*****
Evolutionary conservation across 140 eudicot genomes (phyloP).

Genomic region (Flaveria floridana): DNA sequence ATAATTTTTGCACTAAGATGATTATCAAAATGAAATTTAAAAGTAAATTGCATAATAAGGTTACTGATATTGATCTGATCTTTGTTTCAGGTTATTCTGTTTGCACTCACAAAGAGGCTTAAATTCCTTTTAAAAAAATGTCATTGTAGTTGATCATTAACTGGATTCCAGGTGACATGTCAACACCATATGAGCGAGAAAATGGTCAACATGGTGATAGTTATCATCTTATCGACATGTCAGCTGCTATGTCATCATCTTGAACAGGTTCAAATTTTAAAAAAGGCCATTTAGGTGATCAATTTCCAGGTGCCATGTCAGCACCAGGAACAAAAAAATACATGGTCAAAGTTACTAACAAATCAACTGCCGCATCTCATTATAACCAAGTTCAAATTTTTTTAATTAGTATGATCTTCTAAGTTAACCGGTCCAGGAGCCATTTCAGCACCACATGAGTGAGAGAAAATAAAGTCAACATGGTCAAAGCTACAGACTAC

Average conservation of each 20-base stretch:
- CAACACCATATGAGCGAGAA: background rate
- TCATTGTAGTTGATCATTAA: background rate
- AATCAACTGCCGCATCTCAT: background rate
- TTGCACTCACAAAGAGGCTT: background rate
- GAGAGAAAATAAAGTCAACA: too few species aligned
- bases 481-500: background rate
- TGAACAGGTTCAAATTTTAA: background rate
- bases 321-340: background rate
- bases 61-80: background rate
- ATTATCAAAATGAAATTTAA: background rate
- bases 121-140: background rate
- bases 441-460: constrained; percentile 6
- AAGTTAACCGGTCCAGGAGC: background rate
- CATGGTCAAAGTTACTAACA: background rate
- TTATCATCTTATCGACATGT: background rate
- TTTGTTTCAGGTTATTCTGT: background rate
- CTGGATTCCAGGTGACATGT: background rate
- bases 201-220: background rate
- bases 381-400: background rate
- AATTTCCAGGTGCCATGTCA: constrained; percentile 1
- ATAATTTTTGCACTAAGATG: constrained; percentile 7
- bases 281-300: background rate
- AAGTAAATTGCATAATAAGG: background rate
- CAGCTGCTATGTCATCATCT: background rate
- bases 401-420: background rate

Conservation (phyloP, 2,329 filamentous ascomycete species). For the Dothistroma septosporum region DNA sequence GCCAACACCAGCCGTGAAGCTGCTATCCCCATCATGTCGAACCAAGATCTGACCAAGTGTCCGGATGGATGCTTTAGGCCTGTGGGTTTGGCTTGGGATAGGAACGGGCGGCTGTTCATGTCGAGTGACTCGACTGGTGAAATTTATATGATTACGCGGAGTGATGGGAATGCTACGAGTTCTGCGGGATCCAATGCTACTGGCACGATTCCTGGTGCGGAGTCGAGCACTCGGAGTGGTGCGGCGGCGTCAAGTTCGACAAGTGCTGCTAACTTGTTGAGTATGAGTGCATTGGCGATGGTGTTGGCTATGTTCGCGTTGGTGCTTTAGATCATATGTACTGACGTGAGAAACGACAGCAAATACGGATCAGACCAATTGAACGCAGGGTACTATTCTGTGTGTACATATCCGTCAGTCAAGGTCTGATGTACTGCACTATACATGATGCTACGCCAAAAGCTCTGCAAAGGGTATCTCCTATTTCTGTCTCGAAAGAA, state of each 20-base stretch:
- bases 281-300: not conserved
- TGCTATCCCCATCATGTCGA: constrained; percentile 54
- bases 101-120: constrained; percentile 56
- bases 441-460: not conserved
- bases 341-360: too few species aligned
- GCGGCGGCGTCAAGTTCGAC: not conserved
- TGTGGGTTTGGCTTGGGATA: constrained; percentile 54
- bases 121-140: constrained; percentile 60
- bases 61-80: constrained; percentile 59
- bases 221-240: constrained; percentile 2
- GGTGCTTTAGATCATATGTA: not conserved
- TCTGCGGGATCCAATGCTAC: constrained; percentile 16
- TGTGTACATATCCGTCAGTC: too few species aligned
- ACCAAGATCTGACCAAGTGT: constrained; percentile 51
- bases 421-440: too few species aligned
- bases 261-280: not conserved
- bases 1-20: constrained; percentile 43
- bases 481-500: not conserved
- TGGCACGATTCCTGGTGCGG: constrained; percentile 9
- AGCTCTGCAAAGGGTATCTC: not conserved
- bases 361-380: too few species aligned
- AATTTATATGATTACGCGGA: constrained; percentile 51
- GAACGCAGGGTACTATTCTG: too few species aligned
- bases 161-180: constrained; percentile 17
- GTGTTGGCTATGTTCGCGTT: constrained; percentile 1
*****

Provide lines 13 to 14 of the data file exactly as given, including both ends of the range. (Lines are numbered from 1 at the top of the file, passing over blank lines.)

- ATTATCAAAATGAAATTTAA: background rate
- bases 121-140: background rate